$$ — 28% ABV — Ginger
Domaine de Canton looks bizarre at first, but begins to make sense the more you learn about it. Modeled after a bamboo plant, the bottle is an homage to the brand's roots as a product of French Indochina. The modern recipe has changed greatly and is now made in France down the street from many cognac houses, but most of its flavors are distinctly Asian. While Canton is branded as French, it's nice to see it hasn't been completely Franc-ified.
To say Canton is a ginger liqueur is a large simplification. It is made principally with Vietnamese ginger but is also flavored with vanilla, ginseng and orange blossom honey. It is fortified with both aged and unaged brandy, adding an even greater syrupy quality. Canton still tastes like candied ginger, but the spiciness is greatly cut back by these other very floral flavors. For a truly spicy flavor, it's better to use fresh ginger syrup.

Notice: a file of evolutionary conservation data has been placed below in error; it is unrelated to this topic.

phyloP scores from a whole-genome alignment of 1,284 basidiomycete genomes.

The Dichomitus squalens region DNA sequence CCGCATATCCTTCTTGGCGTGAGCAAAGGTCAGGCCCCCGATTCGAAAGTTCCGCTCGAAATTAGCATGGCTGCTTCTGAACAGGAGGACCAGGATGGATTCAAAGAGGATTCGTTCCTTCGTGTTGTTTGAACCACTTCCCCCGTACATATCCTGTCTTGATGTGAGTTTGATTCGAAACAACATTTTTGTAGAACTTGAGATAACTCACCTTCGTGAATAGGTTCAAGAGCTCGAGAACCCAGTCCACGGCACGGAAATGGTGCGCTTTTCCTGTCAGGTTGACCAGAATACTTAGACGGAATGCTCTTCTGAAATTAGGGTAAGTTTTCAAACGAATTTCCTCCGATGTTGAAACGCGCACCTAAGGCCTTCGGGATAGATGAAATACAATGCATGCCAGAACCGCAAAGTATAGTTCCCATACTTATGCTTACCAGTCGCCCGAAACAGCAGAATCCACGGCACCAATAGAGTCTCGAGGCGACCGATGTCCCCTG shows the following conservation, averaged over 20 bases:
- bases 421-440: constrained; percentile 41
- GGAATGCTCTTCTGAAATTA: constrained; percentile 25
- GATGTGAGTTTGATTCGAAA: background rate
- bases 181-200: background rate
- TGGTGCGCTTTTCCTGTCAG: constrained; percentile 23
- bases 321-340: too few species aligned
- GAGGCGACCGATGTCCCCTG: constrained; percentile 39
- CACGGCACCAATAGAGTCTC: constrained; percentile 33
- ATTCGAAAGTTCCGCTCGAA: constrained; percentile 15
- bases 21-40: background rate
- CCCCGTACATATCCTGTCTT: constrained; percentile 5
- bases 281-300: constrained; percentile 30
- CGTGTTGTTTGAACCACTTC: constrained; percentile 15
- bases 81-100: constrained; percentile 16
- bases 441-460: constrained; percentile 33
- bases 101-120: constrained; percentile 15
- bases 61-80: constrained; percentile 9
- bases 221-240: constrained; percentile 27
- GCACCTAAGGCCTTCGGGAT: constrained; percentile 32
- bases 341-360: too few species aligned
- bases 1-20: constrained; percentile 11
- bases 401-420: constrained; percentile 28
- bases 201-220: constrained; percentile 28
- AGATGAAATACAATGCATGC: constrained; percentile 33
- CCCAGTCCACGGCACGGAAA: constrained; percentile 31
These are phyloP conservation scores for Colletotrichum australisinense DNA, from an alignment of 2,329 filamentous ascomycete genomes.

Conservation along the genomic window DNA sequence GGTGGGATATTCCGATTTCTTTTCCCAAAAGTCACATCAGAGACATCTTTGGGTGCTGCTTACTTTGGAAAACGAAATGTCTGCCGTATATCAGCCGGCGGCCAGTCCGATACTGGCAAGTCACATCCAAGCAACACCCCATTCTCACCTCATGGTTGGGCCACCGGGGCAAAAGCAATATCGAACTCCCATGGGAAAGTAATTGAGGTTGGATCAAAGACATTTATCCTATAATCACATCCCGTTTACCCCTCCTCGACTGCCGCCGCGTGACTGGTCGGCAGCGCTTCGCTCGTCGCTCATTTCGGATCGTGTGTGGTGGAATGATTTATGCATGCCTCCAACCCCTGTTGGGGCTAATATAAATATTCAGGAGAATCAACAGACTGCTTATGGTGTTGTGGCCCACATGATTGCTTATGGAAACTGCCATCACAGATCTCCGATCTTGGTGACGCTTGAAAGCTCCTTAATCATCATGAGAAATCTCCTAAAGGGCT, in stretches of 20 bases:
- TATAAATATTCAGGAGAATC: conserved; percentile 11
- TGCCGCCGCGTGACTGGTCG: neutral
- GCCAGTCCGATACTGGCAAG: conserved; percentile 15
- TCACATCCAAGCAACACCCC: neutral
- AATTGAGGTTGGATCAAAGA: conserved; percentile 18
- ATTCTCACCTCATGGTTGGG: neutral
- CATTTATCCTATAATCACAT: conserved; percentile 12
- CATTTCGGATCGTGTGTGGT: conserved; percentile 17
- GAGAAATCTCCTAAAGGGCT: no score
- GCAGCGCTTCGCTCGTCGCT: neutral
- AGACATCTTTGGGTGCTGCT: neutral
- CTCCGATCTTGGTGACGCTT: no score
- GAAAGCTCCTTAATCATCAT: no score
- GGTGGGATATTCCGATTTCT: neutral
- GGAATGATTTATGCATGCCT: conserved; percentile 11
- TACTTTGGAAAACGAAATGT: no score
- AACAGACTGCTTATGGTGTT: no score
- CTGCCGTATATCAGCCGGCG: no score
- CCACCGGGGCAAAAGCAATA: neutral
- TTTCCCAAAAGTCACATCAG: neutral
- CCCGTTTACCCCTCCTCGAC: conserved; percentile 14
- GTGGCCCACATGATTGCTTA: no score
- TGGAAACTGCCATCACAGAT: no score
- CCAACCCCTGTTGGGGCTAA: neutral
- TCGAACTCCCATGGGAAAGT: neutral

The vibrant and pale yellow color is unadulterated, believe it or not. Ginger and honey both are so beautifully colored, why mask it? Most dyes people complain about are proved to taste like nothing, but it's said we eat with our eyes first — and it's no stretch to say we drink with them too. It's lovely to see the array of colors in the spirits world and we never get that when coloring is allowed.
Heaven Hill recently — as in summer 2014 — purchased Domaine de Canton, no doubt because it goes so damn well with bourbon. Their official website suggests a simple equal parts mix. This might be a bit ham-fisted, but the logic is sound. With bourbon continuing to explode in popularity, expect a lot to happen in the bar scene with Canton in the coming months and years.